"Well, a package arrived for you today. We would have given it to you sooner, but you seemed so caught up in the bingo game, we hated to disturb you. It's the third time in a row you've won, isn't it, Mrs. Golden?
"Yes, thank you very much." Caught up in a bingo game? That was a laugh.
As the nurse left, Florence looked at the scrawled writing, but was unable to decipher its owner.
Inside the package was a stack of letters tied with a ribbon. The letters were old and yellow, and the edges were worn as if they'd been read many times. On top of the stack was a note:
Who would have thought it would come to this, eh? I am lucky to have a daughter who has a house large enough to take me in. I have my own maid, too. It's not as good as it sounds though, as I'm sure you know.
I saved the letters you wrote me. I always looked forward to reading them. They brought me a lot of comfort, and I hope they can give you some comfort now. I know how much you always valued your independence.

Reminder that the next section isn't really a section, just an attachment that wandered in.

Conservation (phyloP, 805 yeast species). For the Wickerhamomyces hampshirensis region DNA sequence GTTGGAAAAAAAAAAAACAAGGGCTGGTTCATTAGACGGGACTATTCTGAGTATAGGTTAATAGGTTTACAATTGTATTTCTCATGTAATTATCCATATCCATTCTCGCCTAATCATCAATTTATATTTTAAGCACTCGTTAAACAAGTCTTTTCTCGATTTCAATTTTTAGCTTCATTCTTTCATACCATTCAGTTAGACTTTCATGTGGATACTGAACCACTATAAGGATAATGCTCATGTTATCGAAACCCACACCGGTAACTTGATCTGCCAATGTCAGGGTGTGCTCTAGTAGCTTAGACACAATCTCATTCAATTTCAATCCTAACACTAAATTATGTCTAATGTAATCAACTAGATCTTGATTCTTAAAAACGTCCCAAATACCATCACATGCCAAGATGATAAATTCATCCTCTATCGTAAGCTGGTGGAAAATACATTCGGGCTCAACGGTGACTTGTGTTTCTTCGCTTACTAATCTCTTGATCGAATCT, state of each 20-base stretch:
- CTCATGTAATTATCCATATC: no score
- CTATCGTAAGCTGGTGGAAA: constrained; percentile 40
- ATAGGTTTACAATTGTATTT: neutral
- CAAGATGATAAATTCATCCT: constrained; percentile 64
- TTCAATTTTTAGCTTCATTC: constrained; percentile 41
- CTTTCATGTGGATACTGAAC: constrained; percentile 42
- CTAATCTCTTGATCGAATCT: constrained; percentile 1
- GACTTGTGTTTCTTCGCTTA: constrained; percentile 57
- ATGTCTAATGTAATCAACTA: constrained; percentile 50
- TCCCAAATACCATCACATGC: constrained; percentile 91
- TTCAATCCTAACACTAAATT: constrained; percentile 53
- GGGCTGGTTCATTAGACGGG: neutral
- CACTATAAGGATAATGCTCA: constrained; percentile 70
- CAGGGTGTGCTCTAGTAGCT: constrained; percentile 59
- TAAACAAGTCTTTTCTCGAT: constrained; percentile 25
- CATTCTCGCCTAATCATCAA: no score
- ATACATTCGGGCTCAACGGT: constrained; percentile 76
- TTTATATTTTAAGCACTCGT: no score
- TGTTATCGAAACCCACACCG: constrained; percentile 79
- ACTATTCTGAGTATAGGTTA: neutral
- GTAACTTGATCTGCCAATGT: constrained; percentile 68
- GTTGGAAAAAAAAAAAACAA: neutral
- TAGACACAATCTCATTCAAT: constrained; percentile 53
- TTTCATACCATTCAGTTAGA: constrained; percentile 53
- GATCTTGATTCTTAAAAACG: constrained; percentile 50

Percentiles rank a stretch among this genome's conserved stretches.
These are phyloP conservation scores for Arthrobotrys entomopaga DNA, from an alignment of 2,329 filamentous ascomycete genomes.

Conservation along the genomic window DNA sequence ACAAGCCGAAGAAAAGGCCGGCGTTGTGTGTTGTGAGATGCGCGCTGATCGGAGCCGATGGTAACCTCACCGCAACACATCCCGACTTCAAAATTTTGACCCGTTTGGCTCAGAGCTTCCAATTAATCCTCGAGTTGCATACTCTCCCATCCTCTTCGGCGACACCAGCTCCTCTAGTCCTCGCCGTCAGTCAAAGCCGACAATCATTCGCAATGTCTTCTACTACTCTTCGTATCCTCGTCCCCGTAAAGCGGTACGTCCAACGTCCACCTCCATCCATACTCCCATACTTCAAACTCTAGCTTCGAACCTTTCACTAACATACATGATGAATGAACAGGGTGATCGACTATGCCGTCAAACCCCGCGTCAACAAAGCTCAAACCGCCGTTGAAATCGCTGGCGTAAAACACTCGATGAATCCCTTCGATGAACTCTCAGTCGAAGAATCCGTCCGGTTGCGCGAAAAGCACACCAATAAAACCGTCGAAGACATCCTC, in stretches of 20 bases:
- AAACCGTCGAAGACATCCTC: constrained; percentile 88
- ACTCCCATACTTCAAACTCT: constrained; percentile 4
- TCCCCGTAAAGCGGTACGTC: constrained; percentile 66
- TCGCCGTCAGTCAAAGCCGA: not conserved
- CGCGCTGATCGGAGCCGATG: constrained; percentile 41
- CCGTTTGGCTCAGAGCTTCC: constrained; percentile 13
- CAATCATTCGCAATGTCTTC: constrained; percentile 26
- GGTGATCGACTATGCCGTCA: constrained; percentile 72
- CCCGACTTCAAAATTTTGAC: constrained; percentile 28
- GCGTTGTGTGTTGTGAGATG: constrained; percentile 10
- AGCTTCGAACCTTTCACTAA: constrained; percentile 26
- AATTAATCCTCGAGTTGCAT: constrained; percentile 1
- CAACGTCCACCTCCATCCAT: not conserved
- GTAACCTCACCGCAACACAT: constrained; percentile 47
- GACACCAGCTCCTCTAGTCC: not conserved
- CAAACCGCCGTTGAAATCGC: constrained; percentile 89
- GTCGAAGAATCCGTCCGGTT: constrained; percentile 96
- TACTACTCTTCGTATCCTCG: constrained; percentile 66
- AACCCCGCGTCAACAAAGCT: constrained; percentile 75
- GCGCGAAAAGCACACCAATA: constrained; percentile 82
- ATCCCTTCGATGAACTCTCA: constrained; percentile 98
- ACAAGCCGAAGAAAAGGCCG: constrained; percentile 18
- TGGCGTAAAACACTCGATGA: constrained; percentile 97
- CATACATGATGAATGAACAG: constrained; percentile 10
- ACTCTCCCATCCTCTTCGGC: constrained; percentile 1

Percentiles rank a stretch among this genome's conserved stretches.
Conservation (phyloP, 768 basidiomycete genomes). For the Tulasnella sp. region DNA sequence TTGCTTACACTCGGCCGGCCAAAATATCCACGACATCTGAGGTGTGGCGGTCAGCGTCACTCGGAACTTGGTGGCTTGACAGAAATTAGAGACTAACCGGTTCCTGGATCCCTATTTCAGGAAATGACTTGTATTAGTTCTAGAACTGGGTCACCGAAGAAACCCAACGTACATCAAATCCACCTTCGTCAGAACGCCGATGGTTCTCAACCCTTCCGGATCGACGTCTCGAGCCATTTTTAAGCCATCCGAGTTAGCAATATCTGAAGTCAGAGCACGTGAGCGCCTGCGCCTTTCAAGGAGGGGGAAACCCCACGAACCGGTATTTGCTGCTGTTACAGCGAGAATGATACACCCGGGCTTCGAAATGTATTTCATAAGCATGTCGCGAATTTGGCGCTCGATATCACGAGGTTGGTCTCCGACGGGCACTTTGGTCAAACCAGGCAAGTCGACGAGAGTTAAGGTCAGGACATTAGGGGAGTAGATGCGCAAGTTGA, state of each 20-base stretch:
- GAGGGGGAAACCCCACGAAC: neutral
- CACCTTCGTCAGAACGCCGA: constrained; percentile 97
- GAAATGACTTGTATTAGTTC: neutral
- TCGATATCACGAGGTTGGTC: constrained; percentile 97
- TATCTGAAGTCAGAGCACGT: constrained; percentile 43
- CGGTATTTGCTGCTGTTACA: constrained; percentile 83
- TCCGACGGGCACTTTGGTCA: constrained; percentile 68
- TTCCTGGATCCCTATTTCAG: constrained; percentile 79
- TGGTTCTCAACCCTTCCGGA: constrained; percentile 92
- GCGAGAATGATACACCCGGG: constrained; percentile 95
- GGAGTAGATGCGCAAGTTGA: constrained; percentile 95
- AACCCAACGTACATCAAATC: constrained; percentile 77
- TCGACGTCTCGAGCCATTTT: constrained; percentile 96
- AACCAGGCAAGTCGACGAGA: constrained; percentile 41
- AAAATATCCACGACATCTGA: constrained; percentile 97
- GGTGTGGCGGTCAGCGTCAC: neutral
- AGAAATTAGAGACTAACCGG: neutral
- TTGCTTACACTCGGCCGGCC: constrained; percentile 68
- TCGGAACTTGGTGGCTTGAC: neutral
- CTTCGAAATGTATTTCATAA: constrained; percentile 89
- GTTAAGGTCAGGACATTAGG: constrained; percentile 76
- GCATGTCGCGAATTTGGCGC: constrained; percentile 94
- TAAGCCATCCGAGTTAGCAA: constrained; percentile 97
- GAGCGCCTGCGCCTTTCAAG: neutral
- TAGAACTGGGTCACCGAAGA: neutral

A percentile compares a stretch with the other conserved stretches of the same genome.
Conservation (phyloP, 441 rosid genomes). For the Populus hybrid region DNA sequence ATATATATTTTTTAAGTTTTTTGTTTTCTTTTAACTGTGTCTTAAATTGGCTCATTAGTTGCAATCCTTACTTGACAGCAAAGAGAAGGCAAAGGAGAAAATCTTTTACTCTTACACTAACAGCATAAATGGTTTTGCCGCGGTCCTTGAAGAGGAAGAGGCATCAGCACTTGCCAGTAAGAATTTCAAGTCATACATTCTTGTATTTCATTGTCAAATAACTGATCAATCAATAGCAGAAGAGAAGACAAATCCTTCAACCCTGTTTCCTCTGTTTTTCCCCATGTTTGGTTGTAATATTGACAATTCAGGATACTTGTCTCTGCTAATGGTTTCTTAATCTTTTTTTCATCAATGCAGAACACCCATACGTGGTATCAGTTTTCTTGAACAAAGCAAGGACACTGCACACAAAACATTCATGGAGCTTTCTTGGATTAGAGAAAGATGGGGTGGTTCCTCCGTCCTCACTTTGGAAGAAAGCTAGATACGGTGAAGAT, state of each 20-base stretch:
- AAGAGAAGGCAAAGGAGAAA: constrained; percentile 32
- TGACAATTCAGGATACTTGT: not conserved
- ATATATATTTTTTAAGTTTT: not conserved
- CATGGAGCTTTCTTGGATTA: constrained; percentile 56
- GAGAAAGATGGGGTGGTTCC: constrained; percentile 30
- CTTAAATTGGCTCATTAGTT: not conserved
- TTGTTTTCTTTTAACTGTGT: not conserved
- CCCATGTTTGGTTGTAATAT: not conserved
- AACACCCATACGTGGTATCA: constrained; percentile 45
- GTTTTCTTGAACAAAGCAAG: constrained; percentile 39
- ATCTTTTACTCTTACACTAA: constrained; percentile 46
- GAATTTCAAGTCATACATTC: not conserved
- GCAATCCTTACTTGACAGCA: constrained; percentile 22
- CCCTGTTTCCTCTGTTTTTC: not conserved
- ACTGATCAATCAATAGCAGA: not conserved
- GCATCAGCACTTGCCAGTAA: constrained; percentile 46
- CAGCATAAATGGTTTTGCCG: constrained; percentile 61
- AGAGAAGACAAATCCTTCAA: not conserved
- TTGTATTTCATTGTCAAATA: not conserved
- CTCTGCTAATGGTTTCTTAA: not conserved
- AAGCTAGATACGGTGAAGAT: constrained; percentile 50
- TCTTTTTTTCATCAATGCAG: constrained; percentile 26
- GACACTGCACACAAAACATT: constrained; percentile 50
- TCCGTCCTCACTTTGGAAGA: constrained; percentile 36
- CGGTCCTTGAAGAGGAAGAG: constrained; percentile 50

What a surprise. Florence hadn't heard from Eliza in years. It really was too bad they had lost touch.
Cautiously, she opened the first letter, dated 5/12/12:
I miss you so very much. How is it down in Indiana? Did I tell you I was born there? Lafayette, Indiana.
You'll never guess what happened. Mom and Dad refused to let me see Tom anymore (You remember Tom Wilson, the boy I was seeing?) Imagine! They forbid me to go to the movies with him this Saturday night. I'm just furious! I don't care what they say - I'm going to the movies with Tom even if I have to sneak out behind their backs. Can you believe they say I'm too young...
Florence laughed. She remembered that day well. She hadn't even been able to enjoy that night with Tom because she had been so worried her parents might walk into her bedroom and find her gone.
She shuffled through the pile of letters for a particular one. Ah, yes, her trip to Europe from 4/15/16: